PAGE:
Our Critical Pollinators

Bugs—the creepy crawly stuff of our nightmares. We don’t want them where we live, we don’t want them in our food and we certainly don’t want them scampering on our bodies. Yet bugs are essential to our lives and our food sources, as they serve as “pollinators” to nurture our farms, forests, prairies and gardens.

A variety of animals, including birds, bats, monkeys, lizards and others can serve as pollinators, but insects are far and away the most common of all the world’s pollinators. An especially valuable pollinator species—the honey bee—has been in the news of late as honey bee hive populations have declined precipitously.

Economic importance of pollinators

  •  The honey bee accounts for more than 2/3 of the $24 billion contributed to the U. S. economy by all pollinators and enables the production of at least 90% of the commercially grown crops in the United States.
  • Worldwide, 35% of global food production depends on animal pollinators, and collectively these pollinator species are responsible for 87 of the 115 leading food crops.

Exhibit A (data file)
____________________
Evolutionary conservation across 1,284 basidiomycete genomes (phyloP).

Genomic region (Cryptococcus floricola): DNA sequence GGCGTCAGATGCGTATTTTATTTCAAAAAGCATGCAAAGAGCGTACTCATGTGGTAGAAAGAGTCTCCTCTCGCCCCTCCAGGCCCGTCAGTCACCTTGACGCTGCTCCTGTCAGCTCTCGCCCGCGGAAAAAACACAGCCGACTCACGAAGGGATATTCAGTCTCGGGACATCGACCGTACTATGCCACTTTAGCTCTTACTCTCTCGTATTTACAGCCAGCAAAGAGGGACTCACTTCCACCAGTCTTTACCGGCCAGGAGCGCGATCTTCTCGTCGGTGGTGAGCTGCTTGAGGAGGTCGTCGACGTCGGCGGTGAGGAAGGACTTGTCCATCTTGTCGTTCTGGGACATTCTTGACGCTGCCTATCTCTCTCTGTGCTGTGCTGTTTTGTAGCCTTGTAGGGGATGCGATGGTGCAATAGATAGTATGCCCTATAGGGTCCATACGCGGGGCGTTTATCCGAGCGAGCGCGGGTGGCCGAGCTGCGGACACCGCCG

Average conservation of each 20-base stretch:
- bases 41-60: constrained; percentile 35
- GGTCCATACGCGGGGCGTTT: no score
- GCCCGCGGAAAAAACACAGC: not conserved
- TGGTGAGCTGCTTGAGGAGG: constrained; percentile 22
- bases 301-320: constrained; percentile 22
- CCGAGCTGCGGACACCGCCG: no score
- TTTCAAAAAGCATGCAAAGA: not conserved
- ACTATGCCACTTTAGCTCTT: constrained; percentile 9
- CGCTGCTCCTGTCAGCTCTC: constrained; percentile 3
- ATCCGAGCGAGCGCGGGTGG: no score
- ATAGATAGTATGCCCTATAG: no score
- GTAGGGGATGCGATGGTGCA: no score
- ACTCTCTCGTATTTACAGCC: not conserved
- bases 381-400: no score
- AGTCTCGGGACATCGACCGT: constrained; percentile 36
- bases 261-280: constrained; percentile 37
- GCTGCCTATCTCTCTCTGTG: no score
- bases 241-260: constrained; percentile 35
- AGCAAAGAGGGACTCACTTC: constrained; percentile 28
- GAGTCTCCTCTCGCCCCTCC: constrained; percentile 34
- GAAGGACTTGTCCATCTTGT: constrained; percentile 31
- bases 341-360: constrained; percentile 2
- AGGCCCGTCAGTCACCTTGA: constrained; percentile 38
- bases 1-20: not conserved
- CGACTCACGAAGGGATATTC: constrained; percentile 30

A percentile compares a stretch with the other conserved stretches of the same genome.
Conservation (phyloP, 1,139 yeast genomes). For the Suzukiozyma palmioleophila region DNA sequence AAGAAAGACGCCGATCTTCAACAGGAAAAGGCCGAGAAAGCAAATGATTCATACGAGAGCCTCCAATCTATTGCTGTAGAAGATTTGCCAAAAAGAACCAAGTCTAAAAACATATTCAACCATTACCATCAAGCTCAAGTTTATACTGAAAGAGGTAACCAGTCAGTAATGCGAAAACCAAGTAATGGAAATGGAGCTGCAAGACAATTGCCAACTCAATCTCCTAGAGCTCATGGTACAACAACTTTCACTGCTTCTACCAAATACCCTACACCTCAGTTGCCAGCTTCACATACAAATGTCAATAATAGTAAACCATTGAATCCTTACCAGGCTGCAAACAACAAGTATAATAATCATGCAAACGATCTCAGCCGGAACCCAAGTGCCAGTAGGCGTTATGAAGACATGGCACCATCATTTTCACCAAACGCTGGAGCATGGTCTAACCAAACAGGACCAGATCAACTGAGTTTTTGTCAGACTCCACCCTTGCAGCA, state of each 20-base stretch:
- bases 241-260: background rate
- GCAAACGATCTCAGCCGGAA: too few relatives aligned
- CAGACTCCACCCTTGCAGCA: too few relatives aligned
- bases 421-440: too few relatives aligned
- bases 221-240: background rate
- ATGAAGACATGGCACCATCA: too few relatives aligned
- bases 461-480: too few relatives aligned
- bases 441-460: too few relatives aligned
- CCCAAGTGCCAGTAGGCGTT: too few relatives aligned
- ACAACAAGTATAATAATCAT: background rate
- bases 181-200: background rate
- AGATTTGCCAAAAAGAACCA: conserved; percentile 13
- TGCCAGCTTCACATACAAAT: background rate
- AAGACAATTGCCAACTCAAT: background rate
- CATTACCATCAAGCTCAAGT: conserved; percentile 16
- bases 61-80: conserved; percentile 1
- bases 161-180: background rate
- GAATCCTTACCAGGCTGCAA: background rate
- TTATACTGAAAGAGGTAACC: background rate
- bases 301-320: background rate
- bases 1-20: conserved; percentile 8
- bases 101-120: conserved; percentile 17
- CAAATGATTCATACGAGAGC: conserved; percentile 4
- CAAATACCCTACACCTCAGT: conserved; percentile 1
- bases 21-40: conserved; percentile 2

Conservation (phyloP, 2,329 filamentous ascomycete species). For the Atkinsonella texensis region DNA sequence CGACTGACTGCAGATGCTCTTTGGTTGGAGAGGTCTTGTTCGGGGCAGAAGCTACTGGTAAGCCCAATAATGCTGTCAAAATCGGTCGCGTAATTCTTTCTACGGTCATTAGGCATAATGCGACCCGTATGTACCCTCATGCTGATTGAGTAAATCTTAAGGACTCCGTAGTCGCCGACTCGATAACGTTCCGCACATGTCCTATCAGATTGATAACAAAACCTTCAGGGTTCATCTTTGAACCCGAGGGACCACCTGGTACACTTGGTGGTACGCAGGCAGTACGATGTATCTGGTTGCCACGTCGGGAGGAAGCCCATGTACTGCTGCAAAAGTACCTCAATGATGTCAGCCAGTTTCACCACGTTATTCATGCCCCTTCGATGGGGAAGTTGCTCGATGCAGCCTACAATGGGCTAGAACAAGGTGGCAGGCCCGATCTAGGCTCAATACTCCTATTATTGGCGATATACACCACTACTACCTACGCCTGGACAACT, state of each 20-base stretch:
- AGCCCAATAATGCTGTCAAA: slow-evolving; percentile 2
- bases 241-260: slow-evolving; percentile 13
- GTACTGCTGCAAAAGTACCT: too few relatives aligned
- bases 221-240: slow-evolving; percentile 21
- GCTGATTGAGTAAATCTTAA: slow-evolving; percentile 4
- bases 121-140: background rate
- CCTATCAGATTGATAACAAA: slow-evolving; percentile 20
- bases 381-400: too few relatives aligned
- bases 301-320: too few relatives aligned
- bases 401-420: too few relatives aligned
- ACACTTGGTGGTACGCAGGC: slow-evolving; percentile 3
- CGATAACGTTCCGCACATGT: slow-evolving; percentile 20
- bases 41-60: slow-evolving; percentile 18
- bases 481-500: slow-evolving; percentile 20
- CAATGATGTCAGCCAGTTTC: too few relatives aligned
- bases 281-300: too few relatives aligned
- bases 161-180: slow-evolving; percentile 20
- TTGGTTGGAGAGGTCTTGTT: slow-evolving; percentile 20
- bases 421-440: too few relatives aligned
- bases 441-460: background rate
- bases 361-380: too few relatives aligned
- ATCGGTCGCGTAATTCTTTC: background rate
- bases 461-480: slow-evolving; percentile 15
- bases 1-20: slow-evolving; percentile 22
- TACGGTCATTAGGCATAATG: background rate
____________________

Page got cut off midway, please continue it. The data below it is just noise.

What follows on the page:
Why our pollinators are in trouble

  • Habitat loss is a primary cause of concern for pollinators, as the development and extractive industries and intensive row crop agriculture have diminished the biodiverse natural areas that pollinators require to forage and reproduce.
  • Pesticides, including insecticides, fungicides and herbicides, not only kill the intended pest but often destroy beneficial ones as well, including important pollinators. Pesticide residues can remain in the environment for multiple generations.
  • Alien species, i.e. non-native animals (e.g. Emerald Ash Borer, European Starling, Norway Rat, to name a few) often have fewer predators and out-compete native species.
  • Climate change directly affects our pollinators, as critters adapted to one climate zone may be less able to adapt when that zone shifts.

What you can do to help pollinators

  • National Pollinator Week takes place from June 20 to June 26. Celebrate by planting a mix of plants in your garden that provide pollen and nectar for all growing seasons.
  • Grow plants and flowers in groups, rather than growing a plant in isolation.
  • Seek planting advice from native plant landscaper specialists or your local botanic garden.
  • Most importantly, convert your turf grass lawn or part of it to flowering plants.
  • For an excellent reference to help guide your choices, please see the North American Pollinator Protection Campaign’s regional guides for your ecoregion.

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